In 1729 when Saltom Pit was sunk, it was revolutionary as it was England’s first under-sea coal mine.
Work at Saltom saw the start of deep, under-sea mining, and the start of mining as an identity for Whitehaven. Carlisle Spedding, who sank Saltom pit, also sank Thwaite, King, Duke, Moss and Kells pits on the surrounding cliffs. For the next 200 years, pitheads spread along the coast, and tunnels spread out below the sea, leading the way in mining technology and innovation.
Men, women and children worked below the sea bed to dig a labyrinth of tunnels stretching 2km from shore creating a submarine city.
The ruin you see at Saltom today was once the winding engine house. Built when a steam-powered winding engine was installed in 1819. Saltom’s mineshaft had been deepened sixty feet by mining engineer John Piele and the horse-gin used since the sinking of the shaft in 1729 could no longer cope. Piele had the engine house built right next to the shaft, and installed a steam powered winding engine.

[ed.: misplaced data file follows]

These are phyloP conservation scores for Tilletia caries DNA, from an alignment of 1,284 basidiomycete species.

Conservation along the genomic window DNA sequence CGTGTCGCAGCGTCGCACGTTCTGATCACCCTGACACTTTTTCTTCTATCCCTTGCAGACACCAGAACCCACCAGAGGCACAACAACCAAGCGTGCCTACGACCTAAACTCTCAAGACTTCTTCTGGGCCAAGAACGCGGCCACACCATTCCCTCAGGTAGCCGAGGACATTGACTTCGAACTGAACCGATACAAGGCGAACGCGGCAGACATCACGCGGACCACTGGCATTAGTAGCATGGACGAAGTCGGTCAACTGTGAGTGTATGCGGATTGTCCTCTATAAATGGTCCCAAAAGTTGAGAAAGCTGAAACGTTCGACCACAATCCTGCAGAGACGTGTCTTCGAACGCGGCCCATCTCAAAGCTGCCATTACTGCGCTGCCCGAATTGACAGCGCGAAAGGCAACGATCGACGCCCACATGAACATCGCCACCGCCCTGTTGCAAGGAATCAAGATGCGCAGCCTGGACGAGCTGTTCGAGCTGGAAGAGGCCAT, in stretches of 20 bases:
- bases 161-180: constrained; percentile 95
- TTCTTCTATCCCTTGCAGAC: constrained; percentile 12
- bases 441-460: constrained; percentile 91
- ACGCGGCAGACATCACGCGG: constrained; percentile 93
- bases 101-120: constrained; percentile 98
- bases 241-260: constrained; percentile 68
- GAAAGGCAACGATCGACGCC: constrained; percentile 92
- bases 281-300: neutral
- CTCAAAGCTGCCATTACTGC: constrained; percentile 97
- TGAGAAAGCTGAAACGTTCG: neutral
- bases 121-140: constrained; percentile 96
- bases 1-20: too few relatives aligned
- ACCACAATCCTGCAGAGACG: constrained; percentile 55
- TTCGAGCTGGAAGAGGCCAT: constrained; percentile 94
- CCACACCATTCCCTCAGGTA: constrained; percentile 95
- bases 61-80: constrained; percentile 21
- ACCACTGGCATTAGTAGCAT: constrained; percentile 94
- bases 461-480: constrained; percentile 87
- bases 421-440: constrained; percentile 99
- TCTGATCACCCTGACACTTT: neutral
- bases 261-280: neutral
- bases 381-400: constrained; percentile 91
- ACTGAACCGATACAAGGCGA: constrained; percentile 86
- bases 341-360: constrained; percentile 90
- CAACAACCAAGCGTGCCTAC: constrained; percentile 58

The new engine was compact, ideal for Saltom’s cramped pithead, enclosed by the cliffs and the sea. The clever design placed the winding drum directly above, instead of beside, the steam cylinder. The fact that the crank connected directly to the winder also saved space. Compare this tall, narrow building design to the enormous “hangar” of Haig Pit, and you see just how innovative this engine was. The engine house protected the winder from the corrosive salt spray off Saltom Bay.
Getting coal from the seabed to ground level at Saltom was only half the story. Coal had to be lifted again to the clifftop before it could reach the waiting ships in the harbour. To overcome this a second steam powered winding engine was installed at Ravenhill, above Saltom. Here, with more space available, a traditional long beam engine was used. Wagons then ran the coal down to ships waiting in the harbour below.
Now only ruins of Saltom’s winding engine house remain and the bay is left to nature again – but the stones still hold the echoes of the lives spent below its cliffs.